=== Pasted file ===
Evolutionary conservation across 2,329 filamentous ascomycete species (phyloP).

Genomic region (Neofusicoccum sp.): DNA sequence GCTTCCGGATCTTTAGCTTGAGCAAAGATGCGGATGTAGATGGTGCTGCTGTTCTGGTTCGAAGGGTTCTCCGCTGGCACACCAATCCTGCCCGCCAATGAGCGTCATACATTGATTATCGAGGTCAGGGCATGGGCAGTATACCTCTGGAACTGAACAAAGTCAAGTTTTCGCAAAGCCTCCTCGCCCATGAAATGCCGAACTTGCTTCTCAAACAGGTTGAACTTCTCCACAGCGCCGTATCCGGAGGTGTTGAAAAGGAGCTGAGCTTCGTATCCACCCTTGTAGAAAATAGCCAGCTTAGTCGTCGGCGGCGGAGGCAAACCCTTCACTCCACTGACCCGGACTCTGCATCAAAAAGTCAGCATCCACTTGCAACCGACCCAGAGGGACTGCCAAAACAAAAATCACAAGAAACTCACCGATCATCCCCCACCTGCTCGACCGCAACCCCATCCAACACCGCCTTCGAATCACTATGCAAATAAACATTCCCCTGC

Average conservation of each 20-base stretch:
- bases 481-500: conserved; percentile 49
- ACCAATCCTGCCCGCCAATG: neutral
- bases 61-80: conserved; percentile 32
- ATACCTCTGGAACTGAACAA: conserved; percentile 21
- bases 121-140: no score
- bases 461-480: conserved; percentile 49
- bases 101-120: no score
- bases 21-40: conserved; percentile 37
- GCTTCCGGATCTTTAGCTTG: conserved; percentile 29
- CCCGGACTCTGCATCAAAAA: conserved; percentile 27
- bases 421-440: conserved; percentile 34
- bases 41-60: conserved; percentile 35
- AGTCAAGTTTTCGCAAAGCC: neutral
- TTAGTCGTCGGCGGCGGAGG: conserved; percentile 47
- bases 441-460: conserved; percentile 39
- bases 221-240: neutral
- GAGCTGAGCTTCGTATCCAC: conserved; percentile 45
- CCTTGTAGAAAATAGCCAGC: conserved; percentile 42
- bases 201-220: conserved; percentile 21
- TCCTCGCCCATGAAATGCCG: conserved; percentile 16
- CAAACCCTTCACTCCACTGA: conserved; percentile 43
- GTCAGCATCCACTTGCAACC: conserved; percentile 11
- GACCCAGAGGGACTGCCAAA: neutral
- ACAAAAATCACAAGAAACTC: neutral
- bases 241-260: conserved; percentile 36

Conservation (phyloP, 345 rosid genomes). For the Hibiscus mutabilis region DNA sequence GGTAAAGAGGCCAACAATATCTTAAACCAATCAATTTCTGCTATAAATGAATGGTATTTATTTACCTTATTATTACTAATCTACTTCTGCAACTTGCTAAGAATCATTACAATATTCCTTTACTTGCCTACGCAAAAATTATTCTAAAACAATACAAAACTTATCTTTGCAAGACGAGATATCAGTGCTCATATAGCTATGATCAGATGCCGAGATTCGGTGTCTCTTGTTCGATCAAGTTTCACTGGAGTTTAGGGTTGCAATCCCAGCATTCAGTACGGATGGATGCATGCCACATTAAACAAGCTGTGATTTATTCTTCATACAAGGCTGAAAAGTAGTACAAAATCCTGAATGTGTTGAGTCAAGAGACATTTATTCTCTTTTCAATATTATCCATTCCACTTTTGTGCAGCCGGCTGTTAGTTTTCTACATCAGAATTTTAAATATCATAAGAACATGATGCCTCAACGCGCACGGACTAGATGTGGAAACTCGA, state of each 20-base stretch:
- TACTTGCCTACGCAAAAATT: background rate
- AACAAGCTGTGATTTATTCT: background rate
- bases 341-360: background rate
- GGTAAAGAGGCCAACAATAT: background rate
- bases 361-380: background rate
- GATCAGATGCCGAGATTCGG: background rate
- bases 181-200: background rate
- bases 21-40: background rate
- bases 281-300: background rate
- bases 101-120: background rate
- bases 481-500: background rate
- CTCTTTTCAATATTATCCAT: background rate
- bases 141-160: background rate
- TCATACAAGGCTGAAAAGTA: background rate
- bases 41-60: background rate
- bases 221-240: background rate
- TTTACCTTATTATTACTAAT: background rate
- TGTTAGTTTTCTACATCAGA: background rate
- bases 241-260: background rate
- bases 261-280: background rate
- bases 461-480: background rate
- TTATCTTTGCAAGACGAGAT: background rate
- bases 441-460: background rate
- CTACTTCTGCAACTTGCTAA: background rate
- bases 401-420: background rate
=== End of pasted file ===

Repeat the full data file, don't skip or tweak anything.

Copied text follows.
Evolutionary conservation across 2,329 filamentous ascomycete species (phyloP).

Genomic region (Neofusicoccum sp.): DNA sequence GCTTCCGGATCTTTAGCTTGAGCAAAGATGCGGATGTAGATGGTGCTGCTGTTCTGGTTCGAAGGGTTCTCCGCTGGCACACCAATCCTGCCCGCCAATGAGCGTCATACATTGATTATCGAGGTCAGGGCATGGGCAGTATACCTCTGGAACTGAACAAAGTCAAGTTTTCGCAAAGCCTCCTCGCCCATGAAATGCCGAACTTGCTTCTCAAACAGGTTGAACTTCTCCACAGCGCCGTATCCGGAGGTGTTGAAAAGGAGCTGAGCTTCGTATCCACCCTTGTAGAAAATAGCCAGCTTAGTCGTCGGCGGCGGAGGCAAACCCTTCACTCCACTGACCCGGACTCTGCATCAAAAAGTCAGCATCCACTTGCAACCGACCCAGAGGGACTGCCAAAACAAAAATCACAAGAAACTCACCGATCATCCCCCACCTGCTCGACCGCAACCCCATCCAACACCGCCTTCGAATCACTATGCAAATAAACATTCCCCTGC

Average conservation of each 20-base stretch:
- bases 481-500: conserved; percentile 49
- ACCAATCCTGCCCGCCAATG: neutral
- bases 61-80: conserved; percentile 32
- ATACCTCTGGAACTGAACAA: conserved; percentile 21
- bases 121-140: no score
- bases 461-480: conserved; percentile 49
- bases 101-120: no score
- bases 21-40: conserved; percentile 37
- GCTTCCGGATCTTTAGCTTG: conserved; percentile 29
- CCCGGACTCTGCATCAAAAA: conserved; percentile 27
- bases 421-440: conserved; percentile 34
- bases 41-60: conserved; percentile 35
- AGTCAAGTTTTCGCAAAGCC: neutral
- TTAGTCGTCGGCGGCGGAGG: conserved; percentile 47
- bases 441-460: conserved; percentile 39
- bases 221-240: neutral
- GAGCTGAGCTTCGTATCCAC: conserved; percentile 45
- CCTTGTAGAAAATAGCCAGC: conserved; percentile 42
- bases 201-220: conserved; percentile 21
- TCCTCGCCCATGAAATGCCG: conserved; percentile 16
- CAAACCCTTCACTCCACTGA: conserved; percentile 43
- GTCAGCATCCACTTGCAACC: conserved; percentile 11
- GACCCAGAGGGACTGCCAAA: neutral
- ACAAAAATCACAAGAAACTC: neutral
- bases 241-260: conserved; percentile 36

Conservation (phyloP, 345 rosid genomes). For the Hibiscus mutabilis region DNA sequence GGTAAAGAGGCCAACAATATCTTAAACCAATCAATTTCTGCTATAAATGAATGGTATTTATTTACCTTATTATTACTAATCTACTTCTGCAACTTGCTAAGAATCATTACAATATTCCTTTACTTGCCTACGCAAAAATTATTCTAAAACAATACAAAACTTATCTTTGCAAGACGAGATATCAGTGCTCATATAGCTATGATCAGATGCCGAGATTCGGTGTCTCTTGTTCGATCAAGTTTCACTGGAGTTTAGGGTTGCAATCCCAGCATTCAGTACGGATGGATGCATGCCACATTAAACAAGCTGTGATTTATTCTTCATACAAGGCTGAAAAGTAGTACAAAATCCTGAATGTGTTGAGTCAAGAGACATTTATTCTCTTTTCAATATTATCCATTCCACTTTTGTGCAGCCGGCTGTTAGTTTTCTACATCAGAATTTTAAATATCATAAGAACATGATGCCTCAACGCGCACGGACTAGATGTGGAAACTCGA, state of each 20-base stretch:
- TACTTGCCTACGCAAAAATT: background rate
- AACAAGCTGTGATTTATTCT: background rate
- bases 341-360: background rate
- GGTAAAGAGGCCAACAATAT: background rate
- bases 361-380: background rate
- GATCAGATGCCGAGATTCGG: background rate
- bases 181-200: background rate
- bases 21-40: background rate
- bases 281-300: background rate
- bases 101-120: background rate
- bases 481-500: background rate
- CTCTTTTCAATATTATCCAT: background rate
- bases 141-160: background rate
- TCATACAAGGCTGAAAAGTA: background rate
- bases 41-60: background rate
- bases 221-240: background rate
- TTTACCTTATTATTACTAAT: background rate
- TGTTAGTTTTCTACATCAGA: background rate
- bases 241-260: background rate
- bases 261-280: background rate
- bases 461-480: background rate
- TTATCTTTGCAAGACGAGAT: background rate
- bases 441-460: background rate
- CTACTTCTGCAACTTGCTAA: background rate
- bases 401-420: background rate